The Chinese company submitted a negative letter of assurance indicating that it would license patents declared essential to the 802.3 ethernet standard under an older policy from 2007 instead. The company said: “As a primary contributor to the IEEE standards, Huawei believes fair treatment to standard contributors [is] essential to the thriving of IEEE standards.”

The move was seen as significant because Huawei is a major standards contributor with both a substantial SEP patent portfolio and a large hardware business.

Moreover, Huawei had taken an essentially neutral position in the 2014 debate leading up to the new policy. The comments that it submitted at the time were not supportive of the change, but did not explitictly oppose it either.

The evolution of Huawei’s stance on the IEEE patent policy is just one of many indications that monetising SEPs may play a significant role in its corporate strategy going forward. However, it is becoming clear that the company could face severe hurdles to doing that in some jurisdictions.

A fork in the road?

The big long-term question is what this episode might mean for the participation of Chinese firms in global standards development, especially if the ‘technology cold war’ between the United States and China continues.

Huawei made a massive investment in the global standards-setting process for 5G and is due to reap significant rewards, including a position of leadership in a key technology and a large SEP portfolio to boot. Now it appears to be a victim of its own success. Breathless headlines about its dominant position in 5G are part of the reason why it is now facing not only a possible cut-off from US technologies, but also proposals that could make it harder to enforce its patents in US courts.

Huawei itself warned about the long-term ramifications of being excluded from groups such as the WiFi Alliance and the SD Association, saying in a statement: “Decisions like this will result in fragmented standards… and will only serve to drive up costs and risks for everyone along the value chain.”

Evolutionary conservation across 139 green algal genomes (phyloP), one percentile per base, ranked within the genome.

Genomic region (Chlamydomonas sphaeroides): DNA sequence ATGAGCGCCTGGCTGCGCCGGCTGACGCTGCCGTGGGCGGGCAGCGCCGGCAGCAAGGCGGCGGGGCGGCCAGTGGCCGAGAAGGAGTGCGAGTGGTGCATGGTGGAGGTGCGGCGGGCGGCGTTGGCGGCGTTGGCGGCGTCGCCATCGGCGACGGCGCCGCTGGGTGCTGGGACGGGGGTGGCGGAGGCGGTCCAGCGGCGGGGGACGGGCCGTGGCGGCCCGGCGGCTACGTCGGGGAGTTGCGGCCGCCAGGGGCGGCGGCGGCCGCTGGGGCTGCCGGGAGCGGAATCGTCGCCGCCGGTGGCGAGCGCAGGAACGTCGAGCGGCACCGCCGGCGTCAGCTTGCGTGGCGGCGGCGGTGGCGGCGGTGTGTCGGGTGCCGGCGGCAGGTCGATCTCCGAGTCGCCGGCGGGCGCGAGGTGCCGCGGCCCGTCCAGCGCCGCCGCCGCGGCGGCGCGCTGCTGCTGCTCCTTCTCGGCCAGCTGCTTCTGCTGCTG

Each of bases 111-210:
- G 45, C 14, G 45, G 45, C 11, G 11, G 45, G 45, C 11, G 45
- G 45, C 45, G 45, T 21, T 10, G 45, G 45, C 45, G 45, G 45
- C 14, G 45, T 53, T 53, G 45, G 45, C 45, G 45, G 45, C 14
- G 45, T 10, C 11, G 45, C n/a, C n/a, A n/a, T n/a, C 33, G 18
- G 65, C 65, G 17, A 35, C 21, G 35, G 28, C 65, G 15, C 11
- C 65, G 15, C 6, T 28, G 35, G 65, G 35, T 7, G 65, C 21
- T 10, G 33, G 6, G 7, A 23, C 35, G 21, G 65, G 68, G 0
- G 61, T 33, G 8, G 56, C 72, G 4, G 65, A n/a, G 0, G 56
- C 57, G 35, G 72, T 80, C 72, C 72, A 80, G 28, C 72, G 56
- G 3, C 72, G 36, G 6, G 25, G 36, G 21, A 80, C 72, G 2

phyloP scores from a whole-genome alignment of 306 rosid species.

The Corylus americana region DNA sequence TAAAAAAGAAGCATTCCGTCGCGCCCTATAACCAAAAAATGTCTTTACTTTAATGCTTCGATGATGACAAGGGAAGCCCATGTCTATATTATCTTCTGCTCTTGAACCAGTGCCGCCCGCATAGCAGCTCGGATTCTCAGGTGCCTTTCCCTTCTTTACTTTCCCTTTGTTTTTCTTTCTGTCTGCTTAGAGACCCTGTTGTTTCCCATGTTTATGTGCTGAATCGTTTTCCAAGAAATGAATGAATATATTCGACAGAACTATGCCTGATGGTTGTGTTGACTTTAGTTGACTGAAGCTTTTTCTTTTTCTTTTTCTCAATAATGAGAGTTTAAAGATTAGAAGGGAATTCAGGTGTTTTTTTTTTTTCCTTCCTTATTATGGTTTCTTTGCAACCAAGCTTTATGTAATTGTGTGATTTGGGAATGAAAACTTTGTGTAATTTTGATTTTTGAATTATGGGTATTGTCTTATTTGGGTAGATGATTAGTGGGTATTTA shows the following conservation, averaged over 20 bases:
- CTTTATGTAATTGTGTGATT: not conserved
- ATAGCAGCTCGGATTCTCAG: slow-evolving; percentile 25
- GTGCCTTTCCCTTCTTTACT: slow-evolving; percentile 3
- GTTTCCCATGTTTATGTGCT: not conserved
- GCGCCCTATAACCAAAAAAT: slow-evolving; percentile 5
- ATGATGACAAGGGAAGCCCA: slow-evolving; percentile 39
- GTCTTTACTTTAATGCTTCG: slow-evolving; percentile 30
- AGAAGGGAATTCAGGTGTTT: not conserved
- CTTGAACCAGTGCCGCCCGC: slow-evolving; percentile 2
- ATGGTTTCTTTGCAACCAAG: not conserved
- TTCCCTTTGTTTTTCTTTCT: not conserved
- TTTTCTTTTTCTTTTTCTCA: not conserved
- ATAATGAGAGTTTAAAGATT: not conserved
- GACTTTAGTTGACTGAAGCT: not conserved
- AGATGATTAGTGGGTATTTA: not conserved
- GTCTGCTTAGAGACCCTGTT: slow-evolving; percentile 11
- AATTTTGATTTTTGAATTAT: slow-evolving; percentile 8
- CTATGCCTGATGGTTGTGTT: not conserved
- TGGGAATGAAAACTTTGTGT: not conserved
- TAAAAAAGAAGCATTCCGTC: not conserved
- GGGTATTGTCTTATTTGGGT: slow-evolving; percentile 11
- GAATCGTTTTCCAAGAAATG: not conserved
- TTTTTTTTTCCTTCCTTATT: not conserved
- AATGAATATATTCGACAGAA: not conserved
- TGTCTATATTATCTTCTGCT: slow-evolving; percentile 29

One telco executive told IAM that Western stakeholders harbour some concerns about the Standardisation Law promulgated in China two years ago. Specifically, they worry that the law strongly encourages indigenous innovation and developing standards that can quickly and easily be converted into national standards.

But when it comes to 5G at least, most observers think that the global standard is here to stay. “I seriously don’t think a split is going to happen,” declares Sangam.

In the 3G era, Chinese companies with state backing developed a version of the basic 3G standard called TD-SCDMA, which was certified by 3GPP as an acceptable variant. China’s goal was to jump start its domestic telecoms industry and potentially reduce its IP royalty outflows. But any hopes that a quick rollout in China’s massive domestic market might push the standard globally were dashed, as it was never deployed in a major way outside China. “It was a disaster, and they had to move onto LTE to provide good broadband,” Sangam recalls.

Moreover, it would not be in the interest of big global players like Huawei. “Huawei’s goal, I assume, is to sell products,” notes Contreras, “and it has been shown over and over that when products are interoperable and we don’t have competing standards, you will sell more products”. Today’s Chinese consumers would likely also demand products that work internationally.